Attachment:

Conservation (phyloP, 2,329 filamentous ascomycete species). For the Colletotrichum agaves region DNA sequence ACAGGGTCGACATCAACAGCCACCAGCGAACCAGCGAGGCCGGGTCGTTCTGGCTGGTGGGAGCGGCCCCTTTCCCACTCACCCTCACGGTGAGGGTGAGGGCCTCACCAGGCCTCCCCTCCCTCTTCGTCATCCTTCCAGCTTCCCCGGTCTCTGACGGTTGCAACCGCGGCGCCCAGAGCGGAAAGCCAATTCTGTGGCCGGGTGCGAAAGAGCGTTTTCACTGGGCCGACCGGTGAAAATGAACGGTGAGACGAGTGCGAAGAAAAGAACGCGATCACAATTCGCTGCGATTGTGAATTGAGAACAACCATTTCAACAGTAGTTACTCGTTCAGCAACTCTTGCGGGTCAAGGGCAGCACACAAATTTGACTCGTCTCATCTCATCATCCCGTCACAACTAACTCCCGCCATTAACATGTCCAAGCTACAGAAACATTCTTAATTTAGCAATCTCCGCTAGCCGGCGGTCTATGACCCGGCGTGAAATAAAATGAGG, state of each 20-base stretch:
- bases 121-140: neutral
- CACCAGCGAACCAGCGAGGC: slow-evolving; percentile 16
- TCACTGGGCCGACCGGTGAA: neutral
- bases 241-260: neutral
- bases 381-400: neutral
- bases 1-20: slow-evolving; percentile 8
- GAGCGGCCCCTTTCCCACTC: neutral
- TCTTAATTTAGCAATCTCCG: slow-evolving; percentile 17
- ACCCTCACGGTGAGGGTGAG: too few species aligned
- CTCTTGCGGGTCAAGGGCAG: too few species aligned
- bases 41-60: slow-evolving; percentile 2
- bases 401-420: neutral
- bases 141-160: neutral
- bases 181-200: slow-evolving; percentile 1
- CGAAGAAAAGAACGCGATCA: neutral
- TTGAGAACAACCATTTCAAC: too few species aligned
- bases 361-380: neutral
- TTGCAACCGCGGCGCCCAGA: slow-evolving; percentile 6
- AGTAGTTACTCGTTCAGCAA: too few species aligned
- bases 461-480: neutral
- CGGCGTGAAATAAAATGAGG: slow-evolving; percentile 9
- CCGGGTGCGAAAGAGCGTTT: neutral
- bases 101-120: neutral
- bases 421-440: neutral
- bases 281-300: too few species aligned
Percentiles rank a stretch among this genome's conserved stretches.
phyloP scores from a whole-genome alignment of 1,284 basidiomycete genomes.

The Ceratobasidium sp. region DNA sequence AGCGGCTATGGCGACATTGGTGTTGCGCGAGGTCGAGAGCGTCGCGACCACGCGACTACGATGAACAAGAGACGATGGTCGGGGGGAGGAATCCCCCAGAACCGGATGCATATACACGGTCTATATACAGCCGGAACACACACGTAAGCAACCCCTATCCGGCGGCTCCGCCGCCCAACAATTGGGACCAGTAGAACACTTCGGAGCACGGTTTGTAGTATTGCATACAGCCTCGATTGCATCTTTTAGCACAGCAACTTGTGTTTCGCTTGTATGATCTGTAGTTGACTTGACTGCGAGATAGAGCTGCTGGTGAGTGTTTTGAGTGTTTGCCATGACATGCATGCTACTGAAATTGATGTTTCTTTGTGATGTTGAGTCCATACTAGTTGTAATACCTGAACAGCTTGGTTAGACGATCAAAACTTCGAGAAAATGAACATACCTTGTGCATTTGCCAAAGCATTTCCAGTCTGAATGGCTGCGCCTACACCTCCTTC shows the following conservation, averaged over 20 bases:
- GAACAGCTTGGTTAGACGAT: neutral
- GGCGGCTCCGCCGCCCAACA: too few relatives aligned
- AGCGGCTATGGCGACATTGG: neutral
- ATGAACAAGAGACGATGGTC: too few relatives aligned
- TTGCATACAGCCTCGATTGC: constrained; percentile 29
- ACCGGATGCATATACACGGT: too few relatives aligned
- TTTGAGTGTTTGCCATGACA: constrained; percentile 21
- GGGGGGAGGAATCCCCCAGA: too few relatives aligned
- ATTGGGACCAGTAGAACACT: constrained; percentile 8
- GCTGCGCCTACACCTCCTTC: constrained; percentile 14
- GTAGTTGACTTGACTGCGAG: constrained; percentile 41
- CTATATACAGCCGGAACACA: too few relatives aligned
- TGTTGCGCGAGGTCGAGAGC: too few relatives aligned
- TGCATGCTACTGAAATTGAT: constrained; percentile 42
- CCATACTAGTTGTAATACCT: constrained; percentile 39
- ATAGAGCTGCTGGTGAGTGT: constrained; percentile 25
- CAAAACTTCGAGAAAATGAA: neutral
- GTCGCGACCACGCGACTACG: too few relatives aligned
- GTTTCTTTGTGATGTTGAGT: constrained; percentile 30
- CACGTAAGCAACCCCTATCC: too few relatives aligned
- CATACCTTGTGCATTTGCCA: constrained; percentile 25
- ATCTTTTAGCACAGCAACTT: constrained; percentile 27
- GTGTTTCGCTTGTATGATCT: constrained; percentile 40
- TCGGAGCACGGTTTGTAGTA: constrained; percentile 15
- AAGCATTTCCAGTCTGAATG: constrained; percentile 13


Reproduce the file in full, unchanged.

Conservation (phyloP, 2,329 filamentous ascomycete species). For the Colletotrichum agaves region DNA sequence ACAGGGTCGACATCAACAGCCACCAGCGAACCAGCGAGGCCGGGTCGTTCTGGCTGGTGGGAGCGGCCCCTTTCCCACTCACCCTCACGGTGAGGGTGAGGGCCTCACCAGGCCTCCCCTCCCTCTTCGTCATCCTTCCAGCTTCCCCGGTCTCTGACGGTTGCAACCGCGGCGCCCAGAGCGGAAAGCCAATTCTGTGGCCGGGTGCGAAAGAGCGTTTTCACTGGGCCGACCGGTGAAAATGAACGGTGAGACGAGTGCGAAGAAAAGAACGCGATCACAATTCGCTGCGATTGTGAATTGAGAACAACCATTTCAACAGTAGTTACTCGTTCAGCAACTCTTGCGGGTCAAGGGCAGCACACAAATTTGACTCGTCTCATCTCATCATCCCGTCACAACTAACTCCCGCCATTAACATGTCCAAGCTACAGAAACATTCTTAATTTAGCAATCTCCGCTAGCCGGCGGTCTATGACCCGGCGTGAAATAAAATGAGG, state of each 20-base stretch:
- bases 121-140: neutral
- CACCAGCGAACCAGCGAGGC: slow-evolving; percentile 16
- TCACTGGGCCGACCGGTGAA: neutral
- bases 241-260: neutral
- bases 381-400: neutral
- bases 1-20: slow-evolving; percentile 8
- GAGCGGCCCCTTTCCCACTC: neutral
- TCTTAATTTAGCAATCTCCG: slow-evolving; percentile 17
- ACCCTCACGGTGAGGGTGAG: too few species aligned
- CTCTTGCGGGTCAAGGGCAG: too few species aligned
- bases 41-60: slow-evolving; percentile 2
- bases 401-420: neutral
- bases 141-160: neutral
- bases 181-200: slow-evolving; percentile 1
- CGAAGAAAAGAACGCGATCA: neutral
- TTGAGAACAACCATTTCAAC: too few species aligned
- bases 361-380: neutral
- TTGCAACCGCGGCGCCCAGA: slow-evolving; percentile 6
- AGTAGTTACTCGTTCAGCAA: too few species aligned
- bases 461-480: neutral
- CGGCGTGAAATAAAATGAGG: slow-evolving; percentile 9
- CCGGGTGCGAAAGAGCGTTT: neutral
- bases 101-120: neutral
- bases 421-440: neutral
- bases 281-300: too few species aligned
Percentiles rank a stretch among this genome's conserved stretches.
phyloP scores from a whole-genome alignment of 1,284 basidiomycete genomes.

The Ceratobasidium sp. region DNA sequence AGCGGCTATGGCGACATTGGTGTTGCGCGAGGTCGAGAGCGTCGCGACCACGCGACTACGATGAACAAGAGACGATGGTCGGGGGGAGGAATCCCCCAGAACCGGATGCATATACACGGTCTATATACAGCCGGAACACACACGTAAGCAACCCCTATCCGGCGGCTCCGCCGCCCAACAATTGGGACCAGTAGAACACTTCGGAGCACGGTTTGTAGTATTGCATACAGCCTCGATTGCATCTTTTAGCACAGCAACTTGTGTTTCGCTTGTATGATCTGTAGTTGACTTGACTGCGAGATAGAGCTGCTGGTGAGTGTTTTGAGTGTTTGCCATGACATGCATGCTACTGAAATTGATGTTTCTTTGTGATGTTGAGTCCATACTAGTTGTAATACCTGAACAGCTTGGTTAGACGATCAAAACTTCGAGAAAATGAACATACCTTGTGCATTTGCCAAAGCATTTCCAGTCTGAATGGCTGCGCCTACACCTCCTTC shows the following conservation, averaged over 20 bases:
- GAACAGCTTGGTTAGACGAT: neutral
- GGCGGCTCCGCCGCCCAACA: too few relatives aligned
- AGCGGCTATGGCGACATTGG: neutral
- ATGAACAAGAGACGATGGTC: too few relatives aligned
- TTGCATACAGCCTCGATTGC: constrained; percentile 29
- ACCGGATGCATATACACGGT: too few relatives aligned
- TTTGAGTGTTTGCCATGACA: constrained; percentile 21
- GGGGGGAGGAATCCCCCAGA: too few relatives aligned
- ATTGGGACCAGTAGAACACT: constrained; percentile 8
- GCTGCGCCTACACCTCCTTC: constrained; percentile 14
- GTAGTTGACTTGACTGCGAG: constrained; percentile 41
- CTATATACAGCCGGAACACA: too few relatives aligned
- TGTTGCGCGAGGTCGAGAGC: too few relatives aligned
- TGCATGCTACTGAAATTGAT: constrained; percentile 42
- CCATACTAGTTGTAATACCT: constrained; percentile 39
- ATAGAGCTGCTGGTGAGTGT: constrained; percentile 25
- CAAAACTTCGAGAAAATGAA: neutral
- GTCGCGACCACGCGACTACG: too few relatives aligned
- GTTTCTTTGTGATGTTGAGT: constrained; percentile 30
- CACGTAAGCAACCCCTATCC: too few relatives aligned
- CATACCTTGTGCATTTGCCA: constrained; percentile 25
- ATCTTTTAGCACAGCAACTT: constrained; percentile 27
- GTGTTTCGCTTGTATGATCT: constrained; percentile 40
- TCGGAGCACGGTTTGTAGTA: constrained; percentile 15
- AAGCATTTCCAGTCTGAATG: constrained; percentile 13